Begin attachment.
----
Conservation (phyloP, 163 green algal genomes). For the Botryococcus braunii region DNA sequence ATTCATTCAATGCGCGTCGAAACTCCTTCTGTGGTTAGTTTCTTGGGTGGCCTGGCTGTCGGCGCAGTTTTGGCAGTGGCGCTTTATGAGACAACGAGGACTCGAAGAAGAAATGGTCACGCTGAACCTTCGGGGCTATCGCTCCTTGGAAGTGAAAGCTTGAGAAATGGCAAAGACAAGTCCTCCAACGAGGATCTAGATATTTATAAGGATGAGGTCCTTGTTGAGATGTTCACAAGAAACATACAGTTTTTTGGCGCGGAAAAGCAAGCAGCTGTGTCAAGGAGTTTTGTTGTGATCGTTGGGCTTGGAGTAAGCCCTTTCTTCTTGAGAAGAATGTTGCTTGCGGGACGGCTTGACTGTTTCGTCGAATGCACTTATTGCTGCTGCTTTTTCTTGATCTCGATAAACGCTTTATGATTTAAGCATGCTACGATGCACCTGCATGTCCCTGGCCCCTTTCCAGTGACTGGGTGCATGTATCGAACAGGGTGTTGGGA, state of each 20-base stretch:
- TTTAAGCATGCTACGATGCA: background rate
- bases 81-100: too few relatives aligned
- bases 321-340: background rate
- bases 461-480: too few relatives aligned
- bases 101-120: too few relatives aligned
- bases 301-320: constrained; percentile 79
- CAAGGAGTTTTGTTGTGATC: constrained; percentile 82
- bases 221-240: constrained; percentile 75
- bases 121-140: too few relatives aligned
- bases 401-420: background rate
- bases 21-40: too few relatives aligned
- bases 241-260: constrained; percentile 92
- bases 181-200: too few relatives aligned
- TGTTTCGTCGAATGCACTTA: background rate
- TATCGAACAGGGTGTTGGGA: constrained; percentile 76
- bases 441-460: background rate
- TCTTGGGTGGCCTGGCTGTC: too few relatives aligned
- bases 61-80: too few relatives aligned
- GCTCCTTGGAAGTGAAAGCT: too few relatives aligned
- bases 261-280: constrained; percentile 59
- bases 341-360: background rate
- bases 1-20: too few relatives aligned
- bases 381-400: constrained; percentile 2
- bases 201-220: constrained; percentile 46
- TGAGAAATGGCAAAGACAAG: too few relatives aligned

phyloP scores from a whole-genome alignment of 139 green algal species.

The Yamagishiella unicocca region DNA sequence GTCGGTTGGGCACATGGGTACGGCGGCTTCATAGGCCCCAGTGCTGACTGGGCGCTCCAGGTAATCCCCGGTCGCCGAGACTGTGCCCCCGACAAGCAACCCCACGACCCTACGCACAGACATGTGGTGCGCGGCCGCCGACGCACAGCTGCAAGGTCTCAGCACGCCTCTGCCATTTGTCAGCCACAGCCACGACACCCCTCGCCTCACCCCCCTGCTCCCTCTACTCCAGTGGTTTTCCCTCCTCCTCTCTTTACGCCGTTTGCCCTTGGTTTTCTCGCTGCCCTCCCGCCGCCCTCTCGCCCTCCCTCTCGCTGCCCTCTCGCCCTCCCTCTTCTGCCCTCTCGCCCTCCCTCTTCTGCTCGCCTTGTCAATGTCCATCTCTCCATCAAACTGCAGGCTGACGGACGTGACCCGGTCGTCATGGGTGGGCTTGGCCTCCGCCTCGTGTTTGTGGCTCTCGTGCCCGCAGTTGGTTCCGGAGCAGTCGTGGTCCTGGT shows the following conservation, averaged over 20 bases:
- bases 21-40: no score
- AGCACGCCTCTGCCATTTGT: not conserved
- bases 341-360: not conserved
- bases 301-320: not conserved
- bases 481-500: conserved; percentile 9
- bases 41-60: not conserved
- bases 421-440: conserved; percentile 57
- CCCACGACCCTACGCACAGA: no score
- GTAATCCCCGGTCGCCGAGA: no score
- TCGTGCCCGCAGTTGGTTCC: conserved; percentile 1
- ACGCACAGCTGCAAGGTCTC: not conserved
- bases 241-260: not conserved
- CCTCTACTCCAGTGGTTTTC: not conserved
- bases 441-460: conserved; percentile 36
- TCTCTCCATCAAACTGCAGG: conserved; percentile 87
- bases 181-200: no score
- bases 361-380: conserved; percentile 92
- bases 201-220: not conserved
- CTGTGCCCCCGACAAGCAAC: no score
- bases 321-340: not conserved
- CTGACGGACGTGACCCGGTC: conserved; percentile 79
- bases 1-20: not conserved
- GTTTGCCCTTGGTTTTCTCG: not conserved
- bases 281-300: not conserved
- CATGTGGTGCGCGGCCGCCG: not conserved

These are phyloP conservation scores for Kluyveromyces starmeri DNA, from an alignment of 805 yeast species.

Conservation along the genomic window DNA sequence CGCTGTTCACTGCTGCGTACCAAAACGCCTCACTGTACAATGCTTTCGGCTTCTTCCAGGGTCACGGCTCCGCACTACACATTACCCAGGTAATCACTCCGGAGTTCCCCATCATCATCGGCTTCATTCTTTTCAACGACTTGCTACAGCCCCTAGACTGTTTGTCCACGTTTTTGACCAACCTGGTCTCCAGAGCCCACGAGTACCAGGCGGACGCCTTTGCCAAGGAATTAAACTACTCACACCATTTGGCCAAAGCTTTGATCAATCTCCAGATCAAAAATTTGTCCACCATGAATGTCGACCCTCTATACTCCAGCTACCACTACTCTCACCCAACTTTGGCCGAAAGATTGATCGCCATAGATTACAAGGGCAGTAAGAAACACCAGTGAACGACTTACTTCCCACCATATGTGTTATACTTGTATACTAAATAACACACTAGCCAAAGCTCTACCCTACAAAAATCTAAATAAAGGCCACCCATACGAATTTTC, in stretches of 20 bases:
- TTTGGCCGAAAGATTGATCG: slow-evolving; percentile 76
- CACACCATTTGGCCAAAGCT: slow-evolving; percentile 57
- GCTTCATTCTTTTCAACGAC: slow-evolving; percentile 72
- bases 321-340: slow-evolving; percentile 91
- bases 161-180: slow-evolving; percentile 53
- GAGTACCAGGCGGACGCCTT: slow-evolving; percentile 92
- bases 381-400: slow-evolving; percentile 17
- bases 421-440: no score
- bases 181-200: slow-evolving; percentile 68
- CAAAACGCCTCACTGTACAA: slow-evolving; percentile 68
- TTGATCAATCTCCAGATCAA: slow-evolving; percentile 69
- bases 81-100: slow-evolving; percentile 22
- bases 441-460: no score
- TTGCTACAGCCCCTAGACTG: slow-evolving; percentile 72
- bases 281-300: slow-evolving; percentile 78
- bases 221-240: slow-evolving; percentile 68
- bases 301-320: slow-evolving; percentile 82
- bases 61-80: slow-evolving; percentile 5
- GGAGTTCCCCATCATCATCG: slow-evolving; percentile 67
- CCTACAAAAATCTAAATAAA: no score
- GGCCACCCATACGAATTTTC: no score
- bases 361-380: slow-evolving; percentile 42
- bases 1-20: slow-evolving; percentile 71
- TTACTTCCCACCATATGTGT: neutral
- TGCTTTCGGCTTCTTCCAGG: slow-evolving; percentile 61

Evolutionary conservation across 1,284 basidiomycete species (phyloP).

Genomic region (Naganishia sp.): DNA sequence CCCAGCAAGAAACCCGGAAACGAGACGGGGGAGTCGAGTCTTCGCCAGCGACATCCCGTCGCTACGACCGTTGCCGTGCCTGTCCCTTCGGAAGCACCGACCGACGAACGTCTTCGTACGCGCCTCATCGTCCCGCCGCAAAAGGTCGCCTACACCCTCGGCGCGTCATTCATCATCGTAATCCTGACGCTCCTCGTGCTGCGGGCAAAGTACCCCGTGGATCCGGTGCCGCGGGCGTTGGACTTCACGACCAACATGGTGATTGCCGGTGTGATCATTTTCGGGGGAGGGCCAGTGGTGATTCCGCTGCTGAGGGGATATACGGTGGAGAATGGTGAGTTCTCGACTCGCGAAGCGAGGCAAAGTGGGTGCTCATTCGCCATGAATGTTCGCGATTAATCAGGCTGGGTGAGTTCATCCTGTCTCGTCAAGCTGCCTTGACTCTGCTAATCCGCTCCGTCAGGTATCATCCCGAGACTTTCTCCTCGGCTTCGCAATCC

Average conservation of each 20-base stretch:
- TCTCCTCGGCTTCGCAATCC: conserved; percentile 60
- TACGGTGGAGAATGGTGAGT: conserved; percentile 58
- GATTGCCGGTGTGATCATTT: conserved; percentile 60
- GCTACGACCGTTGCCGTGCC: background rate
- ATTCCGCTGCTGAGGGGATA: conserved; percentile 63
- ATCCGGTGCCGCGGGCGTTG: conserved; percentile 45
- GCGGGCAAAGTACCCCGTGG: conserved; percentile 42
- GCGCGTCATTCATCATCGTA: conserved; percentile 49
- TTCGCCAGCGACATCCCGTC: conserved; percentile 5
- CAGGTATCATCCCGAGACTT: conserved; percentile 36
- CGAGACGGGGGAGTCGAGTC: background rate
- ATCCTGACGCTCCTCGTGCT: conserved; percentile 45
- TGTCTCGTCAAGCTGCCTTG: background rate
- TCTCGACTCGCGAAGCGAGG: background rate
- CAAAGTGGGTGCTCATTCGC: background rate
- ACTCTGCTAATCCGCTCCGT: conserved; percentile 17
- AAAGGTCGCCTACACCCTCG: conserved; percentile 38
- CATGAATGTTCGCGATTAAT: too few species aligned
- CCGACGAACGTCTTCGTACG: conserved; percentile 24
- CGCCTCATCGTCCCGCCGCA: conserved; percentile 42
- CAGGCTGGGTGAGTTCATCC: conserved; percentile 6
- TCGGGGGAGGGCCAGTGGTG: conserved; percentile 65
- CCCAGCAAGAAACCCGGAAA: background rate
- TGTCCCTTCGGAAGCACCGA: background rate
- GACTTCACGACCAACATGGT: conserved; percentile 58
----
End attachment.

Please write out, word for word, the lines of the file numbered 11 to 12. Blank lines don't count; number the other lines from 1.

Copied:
- bases 401-420: background rate
- bases 21-40: too few relatives aligned